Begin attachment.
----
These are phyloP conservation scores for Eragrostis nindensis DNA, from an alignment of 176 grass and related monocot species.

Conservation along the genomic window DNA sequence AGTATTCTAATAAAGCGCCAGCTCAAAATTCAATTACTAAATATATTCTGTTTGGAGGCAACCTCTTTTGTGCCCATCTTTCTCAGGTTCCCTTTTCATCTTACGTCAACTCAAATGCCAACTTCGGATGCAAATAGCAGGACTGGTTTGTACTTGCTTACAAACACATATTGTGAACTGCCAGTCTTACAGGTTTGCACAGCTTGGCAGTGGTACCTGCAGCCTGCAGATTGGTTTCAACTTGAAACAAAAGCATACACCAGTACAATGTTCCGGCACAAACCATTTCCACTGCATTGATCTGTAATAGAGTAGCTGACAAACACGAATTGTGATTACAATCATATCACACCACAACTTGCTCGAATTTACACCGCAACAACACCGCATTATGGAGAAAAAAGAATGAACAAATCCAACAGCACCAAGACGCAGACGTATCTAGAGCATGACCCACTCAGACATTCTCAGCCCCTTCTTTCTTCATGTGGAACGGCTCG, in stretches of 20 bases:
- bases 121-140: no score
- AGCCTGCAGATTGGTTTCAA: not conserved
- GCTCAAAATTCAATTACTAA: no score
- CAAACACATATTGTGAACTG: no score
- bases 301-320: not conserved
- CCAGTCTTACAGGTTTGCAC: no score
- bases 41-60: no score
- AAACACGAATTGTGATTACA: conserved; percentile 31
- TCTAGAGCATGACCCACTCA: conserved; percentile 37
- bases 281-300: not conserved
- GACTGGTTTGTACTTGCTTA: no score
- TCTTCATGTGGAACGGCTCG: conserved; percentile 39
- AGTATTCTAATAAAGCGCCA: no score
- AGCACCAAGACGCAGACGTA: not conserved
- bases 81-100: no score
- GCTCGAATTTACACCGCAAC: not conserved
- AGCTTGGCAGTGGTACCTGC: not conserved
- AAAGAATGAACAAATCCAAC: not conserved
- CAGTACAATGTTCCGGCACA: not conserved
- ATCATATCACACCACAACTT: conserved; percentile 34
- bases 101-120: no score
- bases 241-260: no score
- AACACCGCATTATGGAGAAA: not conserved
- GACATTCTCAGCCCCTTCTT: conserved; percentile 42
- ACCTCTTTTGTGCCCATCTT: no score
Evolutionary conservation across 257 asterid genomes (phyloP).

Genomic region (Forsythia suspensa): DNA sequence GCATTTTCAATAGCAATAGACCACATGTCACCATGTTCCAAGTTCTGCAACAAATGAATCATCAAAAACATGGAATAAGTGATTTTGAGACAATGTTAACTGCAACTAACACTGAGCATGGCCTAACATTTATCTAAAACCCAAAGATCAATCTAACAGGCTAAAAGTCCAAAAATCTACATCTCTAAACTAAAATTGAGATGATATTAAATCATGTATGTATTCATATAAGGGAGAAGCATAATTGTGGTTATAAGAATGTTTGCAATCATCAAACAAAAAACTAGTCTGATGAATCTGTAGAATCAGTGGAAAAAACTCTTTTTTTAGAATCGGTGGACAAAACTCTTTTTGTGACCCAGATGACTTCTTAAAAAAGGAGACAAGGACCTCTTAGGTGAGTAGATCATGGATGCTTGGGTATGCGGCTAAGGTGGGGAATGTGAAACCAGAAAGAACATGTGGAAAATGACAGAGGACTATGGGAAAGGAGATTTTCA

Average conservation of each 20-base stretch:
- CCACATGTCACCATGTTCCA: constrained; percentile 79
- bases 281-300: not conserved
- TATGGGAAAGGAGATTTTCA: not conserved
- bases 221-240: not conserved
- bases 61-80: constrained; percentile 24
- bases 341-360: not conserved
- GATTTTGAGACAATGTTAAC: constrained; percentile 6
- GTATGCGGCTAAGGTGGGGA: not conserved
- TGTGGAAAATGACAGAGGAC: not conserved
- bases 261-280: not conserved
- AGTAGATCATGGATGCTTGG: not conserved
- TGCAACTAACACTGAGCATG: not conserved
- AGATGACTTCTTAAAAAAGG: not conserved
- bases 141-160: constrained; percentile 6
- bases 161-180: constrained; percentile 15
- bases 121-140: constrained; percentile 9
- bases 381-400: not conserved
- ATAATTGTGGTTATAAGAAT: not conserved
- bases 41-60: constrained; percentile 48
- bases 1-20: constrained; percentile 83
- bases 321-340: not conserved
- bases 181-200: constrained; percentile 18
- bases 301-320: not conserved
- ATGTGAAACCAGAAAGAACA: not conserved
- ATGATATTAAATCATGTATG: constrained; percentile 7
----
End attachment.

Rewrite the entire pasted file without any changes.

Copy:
These are phyloP conservation scores for Eragrostis nindensis DNA, from an alignment of 176 grass and related monocot species.

Conservation along the genomic window DNA sequence AGTATTCTAATAAAGCGCCAGCTCAAAATTCAATTACTAAATATATTCTGTTTGGAGGCAACCTCTTTTGTGCCCATCTTTCTCAGGTTCCCTTTTCATCTTACGTCAACTCAAATGCCAACTTCGGATGCAAATAGCAGGACTGGTTTGTACTTGCTTACAAACACATATTGTGAACTGCCAGTCTTACAGGTTTGCACAGCTTGGCAGTGGTACCTGCAGCCTGCAGATTGGTTTCAACTTGAAACAAAAGCATACACCAGTACAATGTTCCGGCACAAACCATTTCCACTGCATTGATCTGTAATAGAGTAGCTGACAAACACGAATTGTGATTACAATCATATCACACCACAACTTGCTCGAATTTACACCGCAACAACACCGCATTATGGAGAAAAAAGAATGAACAAATCCAACAGCACCAAGACGCAGACGTATCTAGAGCATGACCCACTCAGACATTCTCAGCCCCTTCTTTCTTCATGTGGAACGGCTCG, in stretches of 20 bases:
- bases 121-140: no score
- AGCCTGCAGATTGGTTTCAA: not conserved
- GCTCAAAATTCAATTACTAA: no score
- CAAACACATATTGTGAACTG: no score
- bases 301-320: not conserved
- CCAGTCTTACAGGTTTGCAC: no score
- bases 41-60: no score
- AAACACGAATTGTGATTACA: conserved; percentile 31
- TCTAGAGCATGACCCACTCA: conserved; percentile 37
- bases 281-300: not conserved
- GACTGGTTTGTACTTGCTTA: no score
- TCTTCATGTGGAACGGCTCG: conserved; percentile 39
- AGTATTCTAATAAAGCGCCA: no score
- AGCACCAAGACGCAGACGTA: not conserved
- bases 81-100: no score
- GCTCGAATTTACACCGCAAC: not conserved
- AGCTTGGCAGTGGTACCTGC: not conserved
- AAAGAATGAACAAATCCAAC: not conserved
- CAGTACAATGTTCCGGCACA: not conserved
- ATCATATCACACCACAACTT: conserved; percentile 34
- bases 101-120: no score
- bases 241-260: no score
- AACACCGCATTATGGAGAAA: not conserved
- GACATTCTCAGCCCCTTCTT: conserved; percentile 42
- ACCTCTTTTGTGCCCATCTT: no score
Evolutionary conservation across 257 asterid genomes (phyloP).

Genomic region (Forsythia suspensa): DNA sequence GCATTTTCAATAGCAATAGACCACATGTCACCATGTTCCAAGTTCTGCAACAAATGAATCATCAAAAACATGGAATAAGTGATTTTGAGACAATGTTAACTGCAACTAACACTGAGCATGGCCTAACATTTATCTAAAACCCAAAGATCAATCTAACAGGCTAAAAGTCCAAAAATCTACATCTCTAAACTAAAATTGAGATGATATTAAATCATGTATGTATTCATATAAGGGAGAAGCATAATTGTGGTTATAAGAATGTTTGCAATCATCAAACAAAAAACTAGTCTGATGAATCTGTAGAATCAGTGGAAAAAACTCTTTTTTTAGAATCGGTGGACAAAACTCTTTTTGTGACCCAGATGACTTCTTAAAAAAGGAGACAAGGACCTCTTAGGTGAGTAGATCATGGATGCTTGGGTATGCGGCTAAGGTGGGGAATGTGAAACCAGAAAGAACATGTGGAAAATGACAGAGGACTATGGGAAAGGAGATTTTCA

Average conservation of each 20-base stretch:
- CCACATGTCACCATGTTCCA: constrained; percentile 79
- bases 281-300: not conserved
- TATGGGAAAGGAGATTTTCA: not conserved
- bases 221-240: not conserved
- bases 61-80: constrained; percentile 24
- bases 341-360: not conserved
- GATTTTGAGACAATGTTAAC: constrained; percentile 6
- GTATGCGGCTAAGGTGGGGA: not conserved
- TGTGGAAAATGACAGAGGAC: not conserved
- bases 261-280: not conserved
- AGTAGATCATGGATGCTTGG: not conserved
- TGCAACTAACACTGAGCATG: not conserved
- AGATGACTTCTTAAAAAAGG: not conserved
- bases 141-160: constrained; percentile 6
- bases 161-180: constrained; percentile 15
- bases 121-140: constrained; percentile 9
- bases 381-400: not conserved
- ATAATTGTGGTTATAAGAAT: not conserved
- bases 41-60: constrained; percentile 48
- bases 1-20: constrained; percentile 83
- bases 321-340: not conserved
- bases 181-200: constrained; percentile 18
- bases 301-320: not conserved
- ATGTGAAACCAGAAAGAACA: not conserved
- ATGATATTAAATCATGTATG: constrained; percentile 7